Who hasn't heard of Craigslist, the Web site that has dramatically altered the classified advertising universe with its largely free want ads and for-sale postings? Craig Newmark started it in San Francisco in 1994. Out of school, he landed a job at IBM and worked in the Detroit branch that served General Motors. When he later joined Schwab, his new job allowed him to move San Francisco, but he soon decided that he could have more fun, make more money, and take more time off working as a contractor, writing a mix of Perl and Java code. He started Craigslist as a "cc" list to a few friends about cool arts and technology events in San Francisco, like Joe's Digital Diner or the Anon Salon, and it took off from there. He started a pattern then of listening to suggestions, doing something about them, then listening more. He is a vocal advocate of keeping the Internet free and using it for investigative journalism. He lives in San Francisco's Cole Valley, where he blogs and tweets, and attends to his customer-service job at Craigslist, mostly dealing with spammers and scammers.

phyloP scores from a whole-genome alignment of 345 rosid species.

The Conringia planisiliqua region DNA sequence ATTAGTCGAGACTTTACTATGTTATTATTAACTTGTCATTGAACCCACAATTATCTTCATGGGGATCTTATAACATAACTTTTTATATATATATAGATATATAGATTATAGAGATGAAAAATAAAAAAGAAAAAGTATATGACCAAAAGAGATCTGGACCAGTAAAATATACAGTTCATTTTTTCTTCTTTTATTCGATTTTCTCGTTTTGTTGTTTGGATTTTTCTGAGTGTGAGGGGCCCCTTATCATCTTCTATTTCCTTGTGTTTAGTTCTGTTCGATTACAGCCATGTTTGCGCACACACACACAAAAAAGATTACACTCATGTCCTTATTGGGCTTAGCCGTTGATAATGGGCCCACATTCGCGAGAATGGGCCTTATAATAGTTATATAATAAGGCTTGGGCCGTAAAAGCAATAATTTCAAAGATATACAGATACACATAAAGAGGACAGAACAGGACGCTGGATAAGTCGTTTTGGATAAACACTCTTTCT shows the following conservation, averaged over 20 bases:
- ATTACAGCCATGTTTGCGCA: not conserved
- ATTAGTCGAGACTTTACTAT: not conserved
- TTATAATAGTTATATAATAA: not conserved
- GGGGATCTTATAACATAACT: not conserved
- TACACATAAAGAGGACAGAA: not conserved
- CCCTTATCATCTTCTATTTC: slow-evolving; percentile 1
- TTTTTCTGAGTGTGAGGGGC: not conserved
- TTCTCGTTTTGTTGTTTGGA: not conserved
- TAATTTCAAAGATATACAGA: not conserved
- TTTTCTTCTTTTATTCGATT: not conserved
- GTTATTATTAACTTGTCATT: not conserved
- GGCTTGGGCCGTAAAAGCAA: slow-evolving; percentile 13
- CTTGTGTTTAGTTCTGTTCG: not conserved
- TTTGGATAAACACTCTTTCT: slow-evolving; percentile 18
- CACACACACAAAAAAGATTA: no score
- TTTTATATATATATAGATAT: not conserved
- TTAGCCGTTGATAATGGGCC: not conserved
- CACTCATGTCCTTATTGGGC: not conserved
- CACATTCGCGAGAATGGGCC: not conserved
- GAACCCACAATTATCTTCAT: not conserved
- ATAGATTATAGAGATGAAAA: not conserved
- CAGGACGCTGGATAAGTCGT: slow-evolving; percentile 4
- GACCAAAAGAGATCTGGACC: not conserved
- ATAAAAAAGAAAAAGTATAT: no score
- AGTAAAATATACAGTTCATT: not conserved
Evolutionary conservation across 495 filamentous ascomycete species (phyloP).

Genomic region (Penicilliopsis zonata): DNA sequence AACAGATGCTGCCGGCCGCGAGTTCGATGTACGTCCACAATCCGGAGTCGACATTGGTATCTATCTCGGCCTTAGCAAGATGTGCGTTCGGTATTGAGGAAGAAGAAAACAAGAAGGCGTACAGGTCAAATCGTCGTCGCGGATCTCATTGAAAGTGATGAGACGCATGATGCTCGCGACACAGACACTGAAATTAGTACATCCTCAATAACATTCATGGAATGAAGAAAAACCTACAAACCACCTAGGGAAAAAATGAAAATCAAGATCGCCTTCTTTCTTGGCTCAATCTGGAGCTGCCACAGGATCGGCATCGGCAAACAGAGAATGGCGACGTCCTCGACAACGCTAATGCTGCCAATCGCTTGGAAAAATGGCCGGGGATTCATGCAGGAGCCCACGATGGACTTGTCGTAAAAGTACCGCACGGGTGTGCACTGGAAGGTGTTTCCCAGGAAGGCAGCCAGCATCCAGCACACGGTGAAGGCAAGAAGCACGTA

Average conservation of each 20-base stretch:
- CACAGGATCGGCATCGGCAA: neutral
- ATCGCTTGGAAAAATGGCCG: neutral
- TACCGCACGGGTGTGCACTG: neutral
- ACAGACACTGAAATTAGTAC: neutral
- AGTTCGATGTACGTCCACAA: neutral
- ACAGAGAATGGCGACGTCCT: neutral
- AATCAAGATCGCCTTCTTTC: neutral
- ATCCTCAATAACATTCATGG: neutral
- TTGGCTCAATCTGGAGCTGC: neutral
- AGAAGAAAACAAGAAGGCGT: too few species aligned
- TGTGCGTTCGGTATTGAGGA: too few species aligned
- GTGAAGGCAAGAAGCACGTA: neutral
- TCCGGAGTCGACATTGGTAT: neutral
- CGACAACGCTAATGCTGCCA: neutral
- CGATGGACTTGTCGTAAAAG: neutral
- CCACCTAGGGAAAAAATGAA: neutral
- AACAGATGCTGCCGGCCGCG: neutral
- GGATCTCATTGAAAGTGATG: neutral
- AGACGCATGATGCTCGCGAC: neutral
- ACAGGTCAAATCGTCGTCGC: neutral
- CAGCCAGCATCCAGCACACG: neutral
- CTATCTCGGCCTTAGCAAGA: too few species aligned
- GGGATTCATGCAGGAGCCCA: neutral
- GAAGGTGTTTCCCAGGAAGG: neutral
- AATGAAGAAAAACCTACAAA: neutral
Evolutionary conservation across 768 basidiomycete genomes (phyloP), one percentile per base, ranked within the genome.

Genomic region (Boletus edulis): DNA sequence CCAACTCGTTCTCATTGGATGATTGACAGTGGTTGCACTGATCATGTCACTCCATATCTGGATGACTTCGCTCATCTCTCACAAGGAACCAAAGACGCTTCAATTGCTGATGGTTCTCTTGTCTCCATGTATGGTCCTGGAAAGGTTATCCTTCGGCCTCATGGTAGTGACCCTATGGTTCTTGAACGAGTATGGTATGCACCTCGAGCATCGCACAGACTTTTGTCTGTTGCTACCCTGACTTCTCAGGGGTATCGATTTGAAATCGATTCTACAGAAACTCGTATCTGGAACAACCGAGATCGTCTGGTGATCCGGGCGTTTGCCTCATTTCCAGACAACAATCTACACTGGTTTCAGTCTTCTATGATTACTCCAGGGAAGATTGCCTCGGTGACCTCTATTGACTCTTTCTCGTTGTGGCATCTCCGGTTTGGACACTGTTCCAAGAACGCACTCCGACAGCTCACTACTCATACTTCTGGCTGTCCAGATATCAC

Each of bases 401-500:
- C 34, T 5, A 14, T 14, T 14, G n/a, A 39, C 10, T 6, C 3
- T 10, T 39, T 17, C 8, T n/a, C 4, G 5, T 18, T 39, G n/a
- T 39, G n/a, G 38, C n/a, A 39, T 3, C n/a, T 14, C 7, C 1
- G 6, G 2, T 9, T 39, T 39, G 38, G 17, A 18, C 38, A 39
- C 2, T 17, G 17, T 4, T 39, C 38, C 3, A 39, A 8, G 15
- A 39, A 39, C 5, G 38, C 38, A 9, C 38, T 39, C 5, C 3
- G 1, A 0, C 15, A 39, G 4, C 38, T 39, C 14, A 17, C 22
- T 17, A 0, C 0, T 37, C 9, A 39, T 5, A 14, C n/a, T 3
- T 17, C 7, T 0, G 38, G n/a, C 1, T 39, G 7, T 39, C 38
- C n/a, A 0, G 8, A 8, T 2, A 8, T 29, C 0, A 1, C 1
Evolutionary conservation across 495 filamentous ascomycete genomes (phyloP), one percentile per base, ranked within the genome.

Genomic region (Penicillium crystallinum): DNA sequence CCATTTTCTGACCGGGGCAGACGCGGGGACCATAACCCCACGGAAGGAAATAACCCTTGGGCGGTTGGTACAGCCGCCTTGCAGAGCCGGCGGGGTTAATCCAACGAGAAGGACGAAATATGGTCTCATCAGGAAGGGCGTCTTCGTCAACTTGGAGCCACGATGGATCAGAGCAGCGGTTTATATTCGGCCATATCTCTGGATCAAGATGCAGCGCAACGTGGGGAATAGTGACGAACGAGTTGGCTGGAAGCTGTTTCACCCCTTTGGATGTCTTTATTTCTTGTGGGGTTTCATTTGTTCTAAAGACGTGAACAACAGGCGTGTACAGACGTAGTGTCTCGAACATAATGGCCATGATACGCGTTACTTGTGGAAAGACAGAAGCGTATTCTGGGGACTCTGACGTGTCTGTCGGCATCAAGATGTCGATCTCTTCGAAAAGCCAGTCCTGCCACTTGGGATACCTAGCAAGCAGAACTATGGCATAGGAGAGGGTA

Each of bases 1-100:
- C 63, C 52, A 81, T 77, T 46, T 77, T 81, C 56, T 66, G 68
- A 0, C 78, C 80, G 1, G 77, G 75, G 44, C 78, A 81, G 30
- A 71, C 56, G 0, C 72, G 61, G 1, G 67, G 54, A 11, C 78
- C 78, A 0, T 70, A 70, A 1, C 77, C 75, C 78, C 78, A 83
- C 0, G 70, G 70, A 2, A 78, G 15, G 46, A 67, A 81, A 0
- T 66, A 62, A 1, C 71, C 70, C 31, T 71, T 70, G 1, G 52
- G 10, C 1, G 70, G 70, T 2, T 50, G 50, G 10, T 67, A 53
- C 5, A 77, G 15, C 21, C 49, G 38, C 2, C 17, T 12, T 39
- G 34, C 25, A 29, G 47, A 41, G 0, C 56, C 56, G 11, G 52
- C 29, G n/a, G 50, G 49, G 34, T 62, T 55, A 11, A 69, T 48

Craig Newmark, the founder of Craigslist, describes his approach to developing his amazingly successful and ubiquitous site for want ads and for-sale postings. Craig believes that the community that he has created has a lot in common with Wikipedia and admires the achievements of Jimmy Wales. He sees similarities in philosophy, community spirit, technologies, and internal architecture.
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